Less is more

Freedom in limitations 

I first learned about limitations when I took a music composition class in college. It seem liked I went through a ream of manuscript paper retrying to write that first piece. It was a frustrating week—I didn't know where to start and where to end or what to do in the middle. On the due date I handed my wrinkled score to the professor. He looked at for a few moments and then he said something that I'll never forget, "You didn't have to use all 88 notes of the keyboard. Next time just use...ah...17 keys, and the next time another 17!" With 24 tonalities, a dozen modes, and 88 notes on keyboard at my disposal, I had to learn to limit myself to a key, a range of notes, a group of instruments. Bottom line, limitations give freedom to the artist.

Too much freedom

It's like giving too many toys to a child—too many choices—they don't know which one to play with and then go from toy to toy, and finally end up frustrated (I have witnessed this first hand with my own children). I once heard a story, don't know if it's just urban myth, but it makes a great point. School administrators noticed that the kids on the playground would congregate and press up again the fence. It looked like they needed more room. So, they took the fence down. The kids huddled in the middle of the playground. Why? They needed needed the freedom of the boundaries. It's a paradox, I know.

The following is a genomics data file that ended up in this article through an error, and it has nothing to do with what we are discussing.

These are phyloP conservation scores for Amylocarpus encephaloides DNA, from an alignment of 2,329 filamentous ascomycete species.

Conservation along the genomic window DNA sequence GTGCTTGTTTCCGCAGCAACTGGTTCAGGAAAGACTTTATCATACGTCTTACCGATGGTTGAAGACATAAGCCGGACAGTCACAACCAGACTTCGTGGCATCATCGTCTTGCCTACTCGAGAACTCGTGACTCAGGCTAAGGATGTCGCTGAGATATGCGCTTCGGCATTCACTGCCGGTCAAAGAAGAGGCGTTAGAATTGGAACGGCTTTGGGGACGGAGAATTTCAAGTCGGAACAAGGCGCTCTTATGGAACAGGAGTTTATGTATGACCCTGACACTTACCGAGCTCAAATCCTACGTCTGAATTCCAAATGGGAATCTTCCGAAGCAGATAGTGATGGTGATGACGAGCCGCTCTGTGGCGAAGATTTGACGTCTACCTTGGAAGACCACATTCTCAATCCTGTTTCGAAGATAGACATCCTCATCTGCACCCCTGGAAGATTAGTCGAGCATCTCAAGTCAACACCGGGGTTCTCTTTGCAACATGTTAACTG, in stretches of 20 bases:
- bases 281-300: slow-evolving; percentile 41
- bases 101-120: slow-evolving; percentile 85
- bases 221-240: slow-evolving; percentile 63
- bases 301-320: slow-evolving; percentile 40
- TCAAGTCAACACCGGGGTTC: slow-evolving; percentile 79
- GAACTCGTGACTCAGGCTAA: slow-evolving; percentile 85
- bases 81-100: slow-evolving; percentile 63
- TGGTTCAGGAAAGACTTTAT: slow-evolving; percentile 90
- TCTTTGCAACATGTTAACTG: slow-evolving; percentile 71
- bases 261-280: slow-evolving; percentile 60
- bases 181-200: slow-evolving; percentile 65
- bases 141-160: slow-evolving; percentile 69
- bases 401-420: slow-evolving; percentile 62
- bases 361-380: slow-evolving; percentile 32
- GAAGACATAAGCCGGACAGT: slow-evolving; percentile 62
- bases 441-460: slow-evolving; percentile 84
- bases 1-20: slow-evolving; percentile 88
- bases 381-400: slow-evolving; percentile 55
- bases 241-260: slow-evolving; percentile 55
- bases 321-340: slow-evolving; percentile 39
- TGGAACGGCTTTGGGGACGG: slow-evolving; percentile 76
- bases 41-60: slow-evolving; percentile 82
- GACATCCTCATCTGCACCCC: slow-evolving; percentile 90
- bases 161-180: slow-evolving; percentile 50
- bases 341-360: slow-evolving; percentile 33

Design boundries

As designers we choose practical boundaries: grids, color palettes, typefaces, even page sizes. When we do this we don't have to worry about all the other grids, or colors, or typefaces. We know they'll be there next time. And in the meantime, we can concentrate on the task at hand—getting the message across without all the baggage.

Keeping it simple

When I'm struggling with a design, I start taking stuff away—maybe concentrate on a single typeface, a single weight, a single color, or a simpler grid. Something wonderful happens—I see things about that typeface I never noticed before, and I discover how to use it efficiently and effectively. Like the great chefs who don't have to smother the entree with a heavy sauce or lots of spices. They just prepare the entree with perfection, bringing out the natural flavor, letting it speak for itself (I love food metaphors).

So, next time you design yourself into a corner, save yourself some frustration. Eliminate a  typeface, delete a color, take out some the rule line. Simply communicate your message as directly as you can.

Author: Brad

Tags: design, limitation, parameters

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